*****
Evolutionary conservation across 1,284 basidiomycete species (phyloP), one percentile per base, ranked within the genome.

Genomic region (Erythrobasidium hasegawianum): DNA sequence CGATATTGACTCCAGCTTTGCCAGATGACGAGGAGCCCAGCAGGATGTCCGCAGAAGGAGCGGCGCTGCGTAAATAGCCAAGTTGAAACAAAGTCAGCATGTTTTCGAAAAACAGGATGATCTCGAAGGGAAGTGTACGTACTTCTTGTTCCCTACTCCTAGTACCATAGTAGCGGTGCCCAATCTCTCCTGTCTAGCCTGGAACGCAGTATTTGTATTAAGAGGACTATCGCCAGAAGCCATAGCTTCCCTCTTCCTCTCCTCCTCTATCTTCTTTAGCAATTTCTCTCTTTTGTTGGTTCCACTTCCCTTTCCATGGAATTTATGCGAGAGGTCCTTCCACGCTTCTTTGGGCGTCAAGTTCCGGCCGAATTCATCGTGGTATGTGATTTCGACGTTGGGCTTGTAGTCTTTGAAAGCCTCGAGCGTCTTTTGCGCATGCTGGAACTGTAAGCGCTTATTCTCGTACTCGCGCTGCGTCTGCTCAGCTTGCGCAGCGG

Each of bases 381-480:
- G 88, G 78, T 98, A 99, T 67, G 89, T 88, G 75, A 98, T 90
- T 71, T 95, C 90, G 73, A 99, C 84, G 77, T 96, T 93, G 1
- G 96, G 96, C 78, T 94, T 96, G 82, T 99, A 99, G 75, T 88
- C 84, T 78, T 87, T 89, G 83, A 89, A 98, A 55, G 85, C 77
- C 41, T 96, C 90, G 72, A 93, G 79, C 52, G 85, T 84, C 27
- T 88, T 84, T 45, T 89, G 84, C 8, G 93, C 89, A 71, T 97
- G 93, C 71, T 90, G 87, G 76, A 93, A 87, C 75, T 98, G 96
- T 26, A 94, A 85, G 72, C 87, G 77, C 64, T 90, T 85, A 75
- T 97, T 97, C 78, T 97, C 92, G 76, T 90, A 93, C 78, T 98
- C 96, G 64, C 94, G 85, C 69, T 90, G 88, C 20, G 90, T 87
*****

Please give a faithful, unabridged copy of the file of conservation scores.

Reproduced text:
Evolutionary conservation across 1,284 basidiomycete species (phyloP), one percentile per base, ranked within the genome.

Genomic region (Erythrobasidium hasegawianum): DNA sequence CGATATTGACTCCAGCTTTGCCAGATGACGAGGAGCCCAGCAGGATGTCCGCAGAAGGAGCGGCGCTGCGTAAATAGCCAAGTTGAAACAAAGTCAGCATGTTTTCGAAAAACAGGATGATCTCGAAGGGAAGTGTACGTACTTCTTGTTCCCTACTCCTAGTACCATAGTAGCGGTGCCCAATCTCTCCTGTCTAGCCTGGAACGCAGTATTTGTATTAAGAGGACTATCGCCAGAAGCCATAGCTTCCCTCTTCCTCTCCTCCTCTATCTTCTTTAGCAATTTCTCTCTTTTGTTGGTTCCACTTCCCTTTCCATGGAATTTATGCGAGAGGTCCTTCCACGCTTCTTTGGGCGTCAAGTTCCGGCCGAATTCATCGTGGTATGTGATTTCGACGTTGGGCTTGTAGTCTTTGAAAGCCTCGAGCGTCTTTTGCGCATGCTGGAACTGTAAGCGCTTATTCTCGTACTCGCGCTGCGTCTGCTCAGCTTGCGCAGCGG

Each of bases 381-480:
- G 88, G 78, T 98, A 99, T 67, G 89, T 88, G 75, A 98, T 90
- T 71, T 95, C 90, G 73, A 99, C 84, G 77, T 96, T 93, G 1
- G 96, G 96, C 78, T 94, T 96, G 82, T 99, A 99, G 75, T 88
- C 84, T 78, T 87, T 89, G 83, A 89, A 98, A 55, G 85, C 77
- C 41, T 96, C 90, G 72, A 93, G 79, C 52, G 85, T 84, C 27
- T 88, T 84, T 45, T 89, G 84, C 8, G 93, C 89, A 71, T 97
- G 93, C 71, T 90, G 87, G 76, A 93, A 87, C 75, T 98, G 96
- T 26, A 94, A 85, G 72, C 87, G 77, C 64, T 90, T 85, A 75
- T 97, T 97, C 78, T 97, C 92, G 76, T 90, A 93, C 78, T 98
- C 96, G 64, C 94, G 85, C 69, T 90, G 88, C 20, G 90, T 87